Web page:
Black-box Consumer Design and Retro Gaming Communities

Friday, November 26, 2021 3:00 pm - 3:00 pm EST (GMT -05:00)

Speaker: Alex Fleck

Respondent: Toben Racicot


Responding to work in the fields of media archaeology and platforms studies that show changes in the manufacturing and design of consumer electronics after the Second World War, my research examines a shift in the ethos of technological maintenance and repair. During this period (WWII – Now), the practice of replacing parts has become the now-normalized practice of replacing whole products. Consumer repairable and understandable electronics have become proprietary and closed off, best described as “black box.” A “black box” rhetorical paradigm or set of strategies in consumer technology is rendered visible through attention to material construction (hardware), software, repair/return policies, and advertising. Today, Apple presents clear examples of black box rhetorical strategies in their repair/replacement model (AppleCare, “lease” plans for phones, antagonism toward third-party or user repair). In addition to hardware, companies that rely on data collection as part of their funding model typically employ black box, “obfuscation,” strategies in the way they withhold and deliver only certain information to their users about how user data is aggregated, bought, and sold (Brunton and Nissenbaum, 2015).

My case studies in this space – I will present some here – are drawn from communities of hardware/software enthusiasts and artists that mod, hack, maintain, and add functionality to defunct gaming platforms. These communities, their information-sharing practices and work, I argue, run counter to “black box” rhetoric and throwaway culture, presenting an alternative ideological and rhetorical model. Defunct platforms through the efforts of those maintaining, updating, and expanding them, often offer a more accessible creation space relative to the platform’s original manufacturer. New SDKs (software development kits or environments), emulators, ROM flash carts, and video up-scalers repackage and adapt older gaming platforms for an audience that might not have otherwise experienced them. The ultimate result is art, a platform archive, and levels of historical preservation that weren’t possible or viable before.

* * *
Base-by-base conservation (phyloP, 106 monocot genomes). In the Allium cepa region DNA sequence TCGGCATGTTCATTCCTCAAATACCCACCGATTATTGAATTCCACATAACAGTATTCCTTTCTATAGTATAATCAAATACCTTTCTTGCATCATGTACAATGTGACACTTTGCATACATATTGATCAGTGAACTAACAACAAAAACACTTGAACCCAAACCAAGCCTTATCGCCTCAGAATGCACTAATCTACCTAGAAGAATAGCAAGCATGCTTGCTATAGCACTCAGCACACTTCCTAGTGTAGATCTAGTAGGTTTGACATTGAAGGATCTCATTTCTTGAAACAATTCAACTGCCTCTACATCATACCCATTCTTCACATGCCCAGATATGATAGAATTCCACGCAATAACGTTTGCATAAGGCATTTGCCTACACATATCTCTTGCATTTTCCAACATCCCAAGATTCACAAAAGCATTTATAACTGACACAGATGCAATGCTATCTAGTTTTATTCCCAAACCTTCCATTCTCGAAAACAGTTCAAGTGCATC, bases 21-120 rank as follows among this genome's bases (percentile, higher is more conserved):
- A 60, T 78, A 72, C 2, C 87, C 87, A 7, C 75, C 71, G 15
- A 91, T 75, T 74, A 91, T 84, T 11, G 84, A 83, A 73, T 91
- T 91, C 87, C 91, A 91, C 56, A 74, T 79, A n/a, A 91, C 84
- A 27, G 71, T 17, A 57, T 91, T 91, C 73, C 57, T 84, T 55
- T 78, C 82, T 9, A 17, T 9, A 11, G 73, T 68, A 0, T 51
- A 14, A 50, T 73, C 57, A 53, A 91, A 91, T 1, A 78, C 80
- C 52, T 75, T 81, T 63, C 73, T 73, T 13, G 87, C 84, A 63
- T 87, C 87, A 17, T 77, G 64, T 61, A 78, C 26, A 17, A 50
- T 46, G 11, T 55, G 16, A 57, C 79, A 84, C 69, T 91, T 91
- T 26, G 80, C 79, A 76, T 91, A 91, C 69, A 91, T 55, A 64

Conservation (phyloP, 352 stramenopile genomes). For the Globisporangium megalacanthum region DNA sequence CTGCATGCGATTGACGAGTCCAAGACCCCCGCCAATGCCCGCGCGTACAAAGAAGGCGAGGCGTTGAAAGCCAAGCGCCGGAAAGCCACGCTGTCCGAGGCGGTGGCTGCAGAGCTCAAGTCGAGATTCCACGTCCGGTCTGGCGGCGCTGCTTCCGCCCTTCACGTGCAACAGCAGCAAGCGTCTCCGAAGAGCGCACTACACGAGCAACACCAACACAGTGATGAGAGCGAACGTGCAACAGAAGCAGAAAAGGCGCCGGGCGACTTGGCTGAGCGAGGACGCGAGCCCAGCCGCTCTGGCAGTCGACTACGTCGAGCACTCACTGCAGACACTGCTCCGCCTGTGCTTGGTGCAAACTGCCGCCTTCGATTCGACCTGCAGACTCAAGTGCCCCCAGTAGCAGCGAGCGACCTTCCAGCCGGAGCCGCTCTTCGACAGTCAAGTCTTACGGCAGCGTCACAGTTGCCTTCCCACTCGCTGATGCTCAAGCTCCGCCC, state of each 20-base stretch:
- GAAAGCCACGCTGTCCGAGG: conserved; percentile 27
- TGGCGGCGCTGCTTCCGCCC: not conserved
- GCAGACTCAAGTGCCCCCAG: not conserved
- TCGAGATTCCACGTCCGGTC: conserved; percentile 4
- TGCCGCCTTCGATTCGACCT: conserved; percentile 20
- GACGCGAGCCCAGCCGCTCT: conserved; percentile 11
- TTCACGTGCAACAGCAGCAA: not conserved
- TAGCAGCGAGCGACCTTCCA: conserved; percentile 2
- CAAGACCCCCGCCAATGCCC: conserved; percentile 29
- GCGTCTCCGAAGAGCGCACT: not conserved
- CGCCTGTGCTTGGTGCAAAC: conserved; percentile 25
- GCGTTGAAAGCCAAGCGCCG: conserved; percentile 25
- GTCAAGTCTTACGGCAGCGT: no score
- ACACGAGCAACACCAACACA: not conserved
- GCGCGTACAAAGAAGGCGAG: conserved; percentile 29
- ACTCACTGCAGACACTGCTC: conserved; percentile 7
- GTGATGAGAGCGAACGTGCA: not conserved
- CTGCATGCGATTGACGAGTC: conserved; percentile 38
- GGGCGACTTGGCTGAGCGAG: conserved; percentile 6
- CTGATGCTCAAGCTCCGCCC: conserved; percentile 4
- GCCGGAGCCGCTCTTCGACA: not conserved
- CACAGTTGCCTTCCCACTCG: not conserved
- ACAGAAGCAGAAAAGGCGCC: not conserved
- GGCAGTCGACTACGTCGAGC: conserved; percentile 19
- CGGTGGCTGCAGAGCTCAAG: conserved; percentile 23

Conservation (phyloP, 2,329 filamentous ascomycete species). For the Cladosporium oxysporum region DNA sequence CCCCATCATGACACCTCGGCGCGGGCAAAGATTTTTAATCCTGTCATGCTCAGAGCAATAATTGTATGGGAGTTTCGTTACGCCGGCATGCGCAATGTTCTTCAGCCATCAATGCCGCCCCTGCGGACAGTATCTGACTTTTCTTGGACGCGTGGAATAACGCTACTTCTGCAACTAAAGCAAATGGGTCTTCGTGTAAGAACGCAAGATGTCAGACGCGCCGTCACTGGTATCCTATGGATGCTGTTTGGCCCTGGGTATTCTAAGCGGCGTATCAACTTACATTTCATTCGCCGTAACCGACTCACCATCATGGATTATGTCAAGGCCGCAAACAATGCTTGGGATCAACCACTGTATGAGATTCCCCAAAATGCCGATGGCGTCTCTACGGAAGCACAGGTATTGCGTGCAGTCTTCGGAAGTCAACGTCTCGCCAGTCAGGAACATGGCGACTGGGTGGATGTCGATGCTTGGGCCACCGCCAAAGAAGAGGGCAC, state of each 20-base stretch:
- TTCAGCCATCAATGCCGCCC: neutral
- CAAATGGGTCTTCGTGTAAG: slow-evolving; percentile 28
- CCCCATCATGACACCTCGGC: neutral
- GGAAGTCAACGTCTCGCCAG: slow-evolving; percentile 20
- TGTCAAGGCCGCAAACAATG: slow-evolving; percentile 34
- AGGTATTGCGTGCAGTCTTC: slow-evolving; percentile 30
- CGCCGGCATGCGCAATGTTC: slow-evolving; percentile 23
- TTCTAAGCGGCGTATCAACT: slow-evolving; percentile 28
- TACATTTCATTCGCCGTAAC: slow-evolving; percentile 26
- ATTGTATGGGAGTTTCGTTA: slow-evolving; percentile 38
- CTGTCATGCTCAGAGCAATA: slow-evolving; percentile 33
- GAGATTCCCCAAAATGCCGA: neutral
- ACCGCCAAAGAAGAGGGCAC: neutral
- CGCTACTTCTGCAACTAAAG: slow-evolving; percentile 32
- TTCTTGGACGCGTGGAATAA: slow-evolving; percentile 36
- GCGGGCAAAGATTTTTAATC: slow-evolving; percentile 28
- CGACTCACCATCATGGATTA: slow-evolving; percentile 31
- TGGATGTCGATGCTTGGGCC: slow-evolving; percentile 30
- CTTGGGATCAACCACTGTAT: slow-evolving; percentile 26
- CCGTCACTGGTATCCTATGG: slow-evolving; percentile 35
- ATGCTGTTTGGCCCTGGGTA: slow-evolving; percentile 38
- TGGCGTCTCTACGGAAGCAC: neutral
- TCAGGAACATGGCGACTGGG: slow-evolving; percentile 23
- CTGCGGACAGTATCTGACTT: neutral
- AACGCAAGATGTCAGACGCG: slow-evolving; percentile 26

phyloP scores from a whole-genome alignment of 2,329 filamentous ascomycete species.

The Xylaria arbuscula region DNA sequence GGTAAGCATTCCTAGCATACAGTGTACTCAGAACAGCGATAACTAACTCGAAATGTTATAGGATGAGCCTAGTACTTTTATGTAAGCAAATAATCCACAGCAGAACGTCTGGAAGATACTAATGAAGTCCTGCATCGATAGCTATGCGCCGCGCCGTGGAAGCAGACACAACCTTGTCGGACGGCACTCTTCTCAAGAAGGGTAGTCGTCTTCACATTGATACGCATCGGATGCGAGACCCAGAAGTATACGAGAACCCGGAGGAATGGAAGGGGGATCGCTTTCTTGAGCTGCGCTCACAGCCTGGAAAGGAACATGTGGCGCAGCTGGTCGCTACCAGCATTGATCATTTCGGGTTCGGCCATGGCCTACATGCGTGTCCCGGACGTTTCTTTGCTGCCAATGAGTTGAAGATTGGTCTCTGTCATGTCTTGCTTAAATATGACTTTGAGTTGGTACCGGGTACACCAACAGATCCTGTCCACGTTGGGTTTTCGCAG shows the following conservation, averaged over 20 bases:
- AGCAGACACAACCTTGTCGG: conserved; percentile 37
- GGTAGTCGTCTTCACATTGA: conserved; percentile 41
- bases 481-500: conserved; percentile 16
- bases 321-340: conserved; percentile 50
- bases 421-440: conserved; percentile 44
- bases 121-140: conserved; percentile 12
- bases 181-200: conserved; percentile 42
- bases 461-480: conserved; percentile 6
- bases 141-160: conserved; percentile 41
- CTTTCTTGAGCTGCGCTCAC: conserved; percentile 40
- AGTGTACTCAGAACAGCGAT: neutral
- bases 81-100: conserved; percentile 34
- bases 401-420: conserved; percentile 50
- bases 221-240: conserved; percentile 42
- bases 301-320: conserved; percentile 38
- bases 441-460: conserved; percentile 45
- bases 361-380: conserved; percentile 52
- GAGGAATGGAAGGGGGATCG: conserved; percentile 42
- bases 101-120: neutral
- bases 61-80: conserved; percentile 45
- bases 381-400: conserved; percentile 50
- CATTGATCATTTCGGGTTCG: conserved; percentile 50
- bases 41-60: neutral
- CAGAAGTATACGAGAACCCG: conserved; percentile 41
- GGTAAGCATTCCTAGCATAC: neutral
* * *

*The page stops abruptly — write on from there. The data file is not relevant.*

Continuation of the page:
Speaker Bio

Alex Fleck’s (he/him) doctoral research studies retrogaming hardware, software, and modding/fan communities to understand changes over time to consumer culture, material literacy, and legacy platforms. He designs games with a group of other Games Institute (GI) researchers for ongoing projects and partnerships and is a part of the organizing committee for ICGaN (an international Games and Narrative conference hosted at the GI) if anyone is interested in learning more see here: International Conference on Games and Narrative | Games Institute | University of Waterloo (

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